Picture of the Kitchen, David Tenirs the Younger

Picture of the Kitchen, David Tenirs the Younger
Picture of the Kitchen, David Tenirs the Younger - 1

  • Posted by David Tenirs the Younger
  • Museum: Hermitage
  • Year: 1640s

Description of the picture :

Kitchen – David Tenirs the Younger. 1640s. Oil on canvas. 172.5×237
   On the monumental canvas, David Tenirs the Younger introduced himself as a rich nobleman. It is depicted on the left on a stepwise platform, in a smart falconry costume. A falcon sits on his left hand, with his right hand he rests on a cane; hunting dogs are at the feet. A attentive, keenly directed look indicates that the artist carefully studied his reflection in the mirror. A similar model of the face of a painter (with brown eyes, a large nose, the tip of which is slightly pulled up, with a small mustache over the half-open chubby lips and the chin put forward) can be seen in the early subscription “Auto Portrait”. This “Autoportrait”, recently appeared in the art literature, once again confirmed that the en-mite picture undoubtedly depicts Tenirs himself.

   The action of the picture occurs, most likely, not in the real, but in the interior invented by the artist. Although various assumptions were made in the literature: either this is the interior of the Tenirs cuisine in the estate “Three Towers” (“De Dry Toren”, or Draytorn Castle), or the image of the kitchen in the palace of Archduke Leopold William. But since the Draytoren Castle in the vicinity of the village of Perk Tenirs acquired much later, in 1662, most researchers are inclined to believe that the palace kitchen of the Archduke is shown on the canvas. However, Tenirs becomes the court artist of Leopold Wilhelm and moves to Brussels only in 1651, and the work was created in 1646. Therefore, it is a composed composition.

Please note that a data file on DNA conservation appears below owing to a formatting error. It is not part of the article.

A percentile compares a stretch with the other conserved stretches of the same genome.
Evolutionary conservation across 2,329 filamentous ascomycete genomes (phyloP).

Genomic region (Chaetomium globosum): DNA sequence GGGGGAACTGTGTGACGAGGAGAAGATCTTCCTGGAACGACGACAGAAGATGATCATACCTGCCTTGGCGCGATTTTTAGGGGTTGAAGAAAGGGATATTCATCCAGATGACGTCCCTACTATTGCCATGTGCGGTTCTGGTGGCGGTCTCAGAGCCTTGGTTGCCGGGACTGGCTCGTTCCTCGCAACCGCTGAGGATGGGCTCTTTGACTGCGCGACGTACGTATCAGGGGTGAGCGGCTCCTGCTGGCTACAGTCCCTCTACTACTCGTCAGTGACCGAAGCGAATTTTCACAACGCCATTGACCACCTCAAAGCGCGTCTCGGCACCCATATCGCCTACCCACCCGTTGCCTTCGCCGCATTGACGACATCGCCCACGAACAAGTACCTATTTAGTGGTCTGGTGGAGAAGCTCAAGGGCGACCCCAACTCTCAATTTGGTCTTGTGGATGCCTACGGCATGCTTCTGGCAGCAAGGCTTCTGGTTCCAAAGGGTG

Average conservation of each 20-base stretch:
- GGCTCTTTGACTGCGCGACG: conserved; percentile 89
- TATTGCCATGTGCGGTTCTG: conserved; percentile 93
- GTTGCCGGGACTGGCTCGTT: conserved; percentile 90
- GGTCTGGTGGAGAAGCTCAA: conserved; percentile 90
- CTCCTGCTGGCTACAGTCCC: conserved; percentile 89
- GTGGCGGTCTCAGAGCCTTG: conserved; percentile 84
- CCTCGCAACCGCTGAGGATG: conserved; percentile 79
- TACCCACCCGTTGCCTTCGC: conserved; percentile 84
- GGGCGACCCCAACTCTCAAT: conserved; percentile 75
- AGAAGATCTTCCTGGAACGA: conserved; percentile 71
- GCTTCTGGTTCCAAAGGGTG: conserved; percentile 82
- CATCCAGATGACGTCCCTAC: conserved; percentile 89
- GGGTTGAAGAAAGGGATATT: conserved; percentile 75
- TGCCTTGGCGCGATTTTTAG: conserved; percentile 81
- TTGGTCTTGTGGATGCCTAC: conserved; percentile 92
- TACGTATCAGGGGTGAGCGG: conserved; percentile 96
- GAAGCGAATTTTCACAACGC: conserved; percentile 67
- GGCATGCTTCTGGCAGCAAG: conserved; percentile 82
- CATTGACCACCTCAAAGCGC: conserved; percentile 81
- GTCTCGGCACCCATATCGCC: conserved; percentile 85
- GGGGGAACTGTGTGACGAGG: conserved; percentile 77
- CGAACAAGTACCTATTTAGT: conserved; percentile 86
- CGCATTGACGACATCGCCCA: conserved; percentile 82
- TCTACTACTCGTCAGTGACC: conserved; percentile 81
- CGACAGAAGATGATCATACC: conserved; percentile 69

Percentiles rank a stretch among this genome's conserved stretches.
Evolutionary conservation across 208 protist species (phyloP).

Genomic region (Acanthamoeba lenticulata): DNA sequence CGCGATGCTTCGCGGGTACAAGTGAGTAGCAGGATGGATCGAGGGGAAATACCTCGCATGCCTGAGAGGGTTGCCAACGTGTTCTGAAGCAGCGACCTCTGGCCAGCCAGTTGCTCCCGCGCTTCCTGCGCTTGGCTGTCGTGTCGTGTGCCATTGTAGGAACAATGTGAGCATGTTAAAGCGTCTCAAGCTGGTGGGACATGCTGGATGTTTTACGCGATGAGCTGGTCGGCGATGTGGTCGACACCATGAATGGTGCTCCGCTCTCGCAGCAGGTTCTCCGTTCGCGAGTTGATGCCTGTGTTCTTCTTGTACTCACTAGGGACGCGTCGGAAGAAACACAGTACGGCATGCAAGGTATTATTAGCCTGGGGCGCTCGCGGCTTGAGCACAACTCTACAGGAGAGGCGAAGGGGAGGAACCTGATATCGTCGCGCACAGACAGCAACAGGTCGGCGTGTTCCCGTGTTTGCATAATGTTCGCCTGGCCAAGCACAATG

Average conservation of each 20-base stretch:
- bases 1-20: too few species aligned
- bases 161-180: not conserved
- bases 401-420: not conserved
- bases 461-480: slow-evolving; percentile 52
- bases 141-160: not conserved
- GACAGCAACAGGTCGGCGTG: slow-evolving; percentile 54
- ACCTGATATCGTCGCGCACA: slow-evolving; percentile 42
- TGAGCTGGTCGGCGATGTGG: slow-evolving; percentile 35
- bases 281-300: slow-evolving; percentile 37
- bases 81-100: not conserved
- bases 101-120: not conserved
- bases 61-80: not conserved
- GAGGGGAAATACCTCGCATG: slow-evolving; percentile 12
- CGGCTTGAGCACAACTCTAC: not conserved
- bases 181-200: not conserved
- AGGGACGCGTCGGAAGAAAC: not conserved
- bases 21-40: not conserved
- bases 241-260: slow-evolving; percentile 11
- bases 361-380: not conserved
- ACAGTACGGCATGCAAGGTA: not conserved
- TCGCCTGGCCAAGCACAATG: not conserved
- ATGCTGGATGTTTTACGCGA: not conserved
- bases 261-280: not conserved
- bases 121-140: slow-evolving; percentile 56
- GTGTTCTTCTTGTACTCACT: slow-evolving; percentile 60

As for the plot, the Babin (1989), and after it Klishe (1991) interpret the Hermitage “Kukhnu” as an allegory of four elements. On the canvas of Tenirs, as well as on the engraving of his predecessor Jacques de Gain the Younger (1565-1629), the figure of a falcon with a falcon personifies Air. In order to reveal the subtext of this very genre but character of the figure, the artist places it under the window from which water and light flow. Fire symbolizes the roasting pan on the table, the center of the furnace and the figures of the cook and his assistants depicted nearby. Water is presented in the picture by images of fishermen (in the center and on the right) with fish and marine animals. In the Tenirsian interpretation of the four elements, the figure of the falconer plays a twofold role. In addition to Air, it personifies the element of the Earth – the hunter is surrounded by dogs and bat game, and at his feet are placed all kinds of fruits of the earth (cabbage, roots, apples, etc.). In a similar interpretation, Tenirs used as a source, in addition to the work of Jacques de Gain the Younger (in which the Earth is indicated by the figure of a hunter), the engraving “Earth” by Nicholas de Braip (1571-1656). The latter shows in abundance the attributes of the Earth, similar to the details of the still life on the nerve plane (left) in the “Kitchen” of Tenirs.